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Dear 4meonly, look at the bold statement above.4meonly wrote:Guys, I do not understand how you solved this problem.
Since we have circle ABCO we can take ANY point for B between A and C on the circle and in ALL this cases angle B will be eq. to 90 degrees. In ALL cases AO=CO since they are diagonals. It does not guarantee that BO will bisect AOC.
Therefore, I think that this problem lacks some necessary statement. Otherwise, I miss something.
We did not conclude that BO will bisect AOC, instead what we concluded is BO bisects angle ABC. Irrespective of the position of B (between A and C) on the circumference of the circle, since AO and OC are equal chords angle made them at B must be equal. Thus angle ABO = angle OBC
So there's nothing wrong with this question and the data is absolutely sufficient to answer this question

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Sorry, sureshbala, I still disagree.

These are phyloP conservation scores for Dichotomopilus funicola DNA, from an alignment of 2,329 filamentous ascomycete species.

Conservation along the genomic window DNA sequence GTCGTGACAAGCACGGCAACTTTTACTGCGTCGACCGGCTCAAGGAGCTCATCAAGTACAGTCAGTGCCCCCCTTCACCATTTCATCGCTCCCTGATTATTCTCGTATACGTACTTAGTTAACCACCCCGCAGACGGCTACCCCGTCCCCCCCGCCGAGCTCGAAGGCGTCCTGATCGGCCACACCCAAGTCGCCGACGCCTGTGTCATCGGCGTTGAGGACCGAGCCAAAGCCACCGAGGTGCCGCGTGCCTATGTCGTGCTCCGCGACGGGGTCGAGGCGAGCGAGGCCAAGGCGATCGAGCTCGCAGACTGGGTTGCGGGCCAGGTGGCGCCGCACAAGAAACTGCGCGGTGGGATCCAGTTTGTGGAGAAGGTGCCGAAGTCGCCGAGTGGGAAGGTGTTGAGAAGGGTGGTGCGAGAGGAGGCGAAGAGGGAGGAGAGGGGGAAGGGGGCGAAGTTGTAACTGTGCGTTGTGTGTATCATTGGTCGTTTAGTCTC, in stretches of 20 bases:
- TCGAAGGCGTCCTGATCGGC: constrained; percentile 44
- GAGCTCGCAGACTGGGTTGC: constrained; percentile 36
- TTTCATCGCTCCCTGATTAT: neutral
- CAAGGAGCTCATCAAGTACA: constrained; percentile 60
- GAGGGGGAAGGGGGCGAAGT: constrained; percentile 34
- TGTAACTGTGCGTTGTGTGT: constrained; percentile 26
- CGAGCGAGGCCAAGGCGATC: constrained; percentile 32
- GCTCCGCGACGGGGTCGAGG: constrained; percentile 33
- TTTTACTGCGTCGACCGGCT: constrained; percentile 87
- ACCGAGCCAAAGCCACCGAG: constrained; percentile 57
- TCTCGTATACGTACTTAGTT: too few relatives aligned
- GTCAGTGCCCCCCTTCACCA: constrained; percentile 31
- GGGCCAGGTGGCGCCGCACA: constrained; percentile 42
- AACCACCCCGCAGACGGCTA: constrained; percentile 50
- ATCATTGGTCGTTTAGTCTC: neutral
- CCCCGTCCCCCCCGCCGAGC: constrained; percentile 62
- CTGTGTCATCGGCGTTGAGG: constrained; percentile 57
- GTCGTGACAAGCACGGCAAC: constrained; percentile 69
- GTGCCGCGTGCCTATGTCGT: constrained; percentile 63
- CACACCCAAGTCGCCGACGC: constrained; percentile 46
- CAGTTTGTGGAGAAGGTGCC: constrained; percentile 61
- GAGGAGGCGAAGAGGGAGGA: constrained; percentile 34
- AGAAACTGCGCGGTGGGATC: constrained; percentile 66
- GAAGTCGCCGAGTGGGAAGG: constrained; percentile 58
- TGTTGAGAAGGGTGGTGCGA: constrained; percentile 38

I also can prove that data is insuficient by counterexamples.
You can find them on the picture below. Points B1 and B3 both satisfy the statement of the problem. Who can prove that <AOB1 = <COB1 = 45 degrees?
I really do not understand how you did itwe concluded is BO bisects angle ABC.
I absolutely agree with ahhock. The only way to make <ABO = <CBO is to make AB=BC. It is not stated anywhere.ahhock wrote:Just because AO = OC doesn't mean ABO = CBO rite? There's an infinite number of ways in which triangle ABC can be a right angled triangle, given all the constraints. The above explanation is correct only if triangle ABC is an isoceles triangle.
I also can prove that data is insuficient by counterexamples.